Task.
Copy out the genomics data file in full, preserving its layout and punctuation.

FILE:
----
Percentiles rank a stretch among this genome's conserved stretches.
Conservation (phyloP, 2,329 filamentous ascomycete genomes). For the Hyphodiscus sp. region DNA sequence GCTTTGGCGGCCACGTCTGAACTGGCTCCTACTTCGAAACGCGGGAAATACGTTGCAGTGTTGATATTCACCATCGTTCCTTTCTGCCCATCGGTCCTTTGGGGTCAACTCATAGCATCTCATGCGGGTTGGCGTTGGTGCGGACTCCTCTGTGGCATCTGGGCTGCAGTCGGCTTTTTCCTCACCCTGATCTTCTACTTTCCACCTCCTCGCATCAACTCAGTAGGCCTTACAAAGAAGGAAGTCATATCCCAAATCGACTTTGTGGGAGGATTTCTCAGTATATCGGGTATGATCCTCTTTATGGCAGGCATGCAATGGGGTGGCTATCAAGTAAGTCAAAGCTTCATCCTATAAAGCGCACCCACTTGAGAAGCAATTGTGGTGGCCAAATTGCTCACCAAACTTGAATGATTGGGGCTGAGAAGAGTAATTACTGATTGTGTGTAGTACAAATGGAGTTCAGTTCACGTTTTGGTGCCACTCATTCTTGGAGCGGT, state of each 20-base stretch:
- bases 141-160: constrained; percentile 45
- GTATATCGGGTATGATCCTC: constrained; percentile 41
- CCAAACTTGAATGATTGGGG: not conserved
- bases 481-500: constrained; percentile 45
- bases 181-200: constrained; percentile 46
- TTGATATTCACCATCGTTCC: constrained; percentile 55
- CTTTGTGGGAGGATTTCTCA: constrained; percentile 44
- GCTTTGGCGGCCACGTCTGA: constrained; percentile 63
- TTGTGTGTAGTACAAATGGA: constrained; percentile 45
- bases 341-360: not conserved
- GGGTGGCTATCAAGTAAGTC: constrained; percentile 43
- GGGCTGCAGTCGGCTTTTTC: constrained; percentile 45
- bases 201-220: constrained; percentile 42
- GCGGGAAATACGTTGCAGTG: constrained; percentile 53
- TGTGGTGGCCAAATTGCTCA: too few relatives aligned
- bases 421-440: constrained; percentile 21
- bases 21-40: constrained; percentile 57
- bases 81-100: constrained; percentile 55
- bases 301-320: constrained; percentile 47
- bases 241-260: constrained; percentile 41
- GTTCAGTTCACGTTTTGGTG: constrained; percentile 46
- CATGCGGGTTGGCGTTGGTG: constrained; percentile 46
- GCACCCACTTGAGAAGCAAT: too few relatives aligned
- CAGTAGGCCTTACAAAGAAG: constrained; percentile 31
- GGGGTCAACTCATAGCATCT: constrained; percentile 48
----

Percentiles rank a stretch among this genome's conserved stretches.
Conservation (phyloP, 2,329 filamentous ascomycete genomes). For the Hyphodiscus sp. region DNA sequence GCTTTGGCGGCCACGTCTGAACTGGCTCCTACTTCGAAACGCGGGAAATACGTTGCAGTGTTGATATTCACCATCGTTCCTTTCTGCCCATCGGTCCTTTGGGGTCAACTCATAGCATCTCATGCGGGTTGGCGTTGGTGCGGACTCCTCTGTGGCATCTGGGCTGCAGTCGGCTTTTTCCTCACCCTGATCTTCTACTTTCCACCTCCTCGCATCAACTCAGTAGGCCTTACAAAGAAGGAAGTCATATCCCAAATCGACTTTGTGGGAGGATTTCTCAGTATATCGGGTATGATCCTCTTTATGGCAGGCATGCAATGGGGTGGCTATCAAGTAAGTCAAAGCTTCATCCTATAAAGCGCACCCACTTGAGAAGCAATTGTGGTGGCCAAATTGCTCACCAAACTTGAATGATTGGGGCTGAGAAGAGTAATTACTGATTGTGTGTAGTACAAATGGAGTTCAGTTCACGTTTTGGTGCCACTCATTCTTGGAGCGGT, state of each 20-base stretch:
- bases 141-160: constrained; percentile 45
- GTATATCGGGTATGATCCTC: constrained; percentile 41
- CCAAACTTGAATGATTGGGG: not conserved
- bases 481-500: constrained; percentile 45
- bases 181-200: constrained; percentile 46
- TTGATATTCACCATCGTTCC: constrained; percentile 55
- CTTTGTGGGAGGATTTCTCA: constrained; percentile 44
- GCTTTGGCGGCCACGTCTGA: constrained; percentile 63
- TTGTGTGTAGTACAAATGGA: constrained; percentile 45
- bases 341-360: not conserved
- GGGTGGCTATCAAGTAAGTC: constrained; percentile 43
- GGGCTGCAGTCGGCTTTTTC: constrained; percentile 45
- bases 201-220: constrained; percentile 42
- GCGGGAAATACGTTGCAGTG: constrained; percentile 53
- TGTGGTGGCCAAATTGCTCA: too few relatives aligned
- bases 421-440: constrained; percentile 21
- bases 21-40: constrained; percentile 57
- bases 81-100: constrained; percentile 55
- bases 301-320: constrained; percentile 47
- bases 241-260: constrained; percentile 41
- GTTCAGTTCACGTTTTGGTG: constrained; percentile 46
- CATGCGGGTTGGCGTTGGTG: constrained; percentile 46
- GCACCCACTTGAGAAGCAAT: too few relatives aligned
- CAGTAGGCCTTACAAAGAAG: constrained; percentile 31
- GGGGTCAACTCATAGCATCT: constrained; percentile 48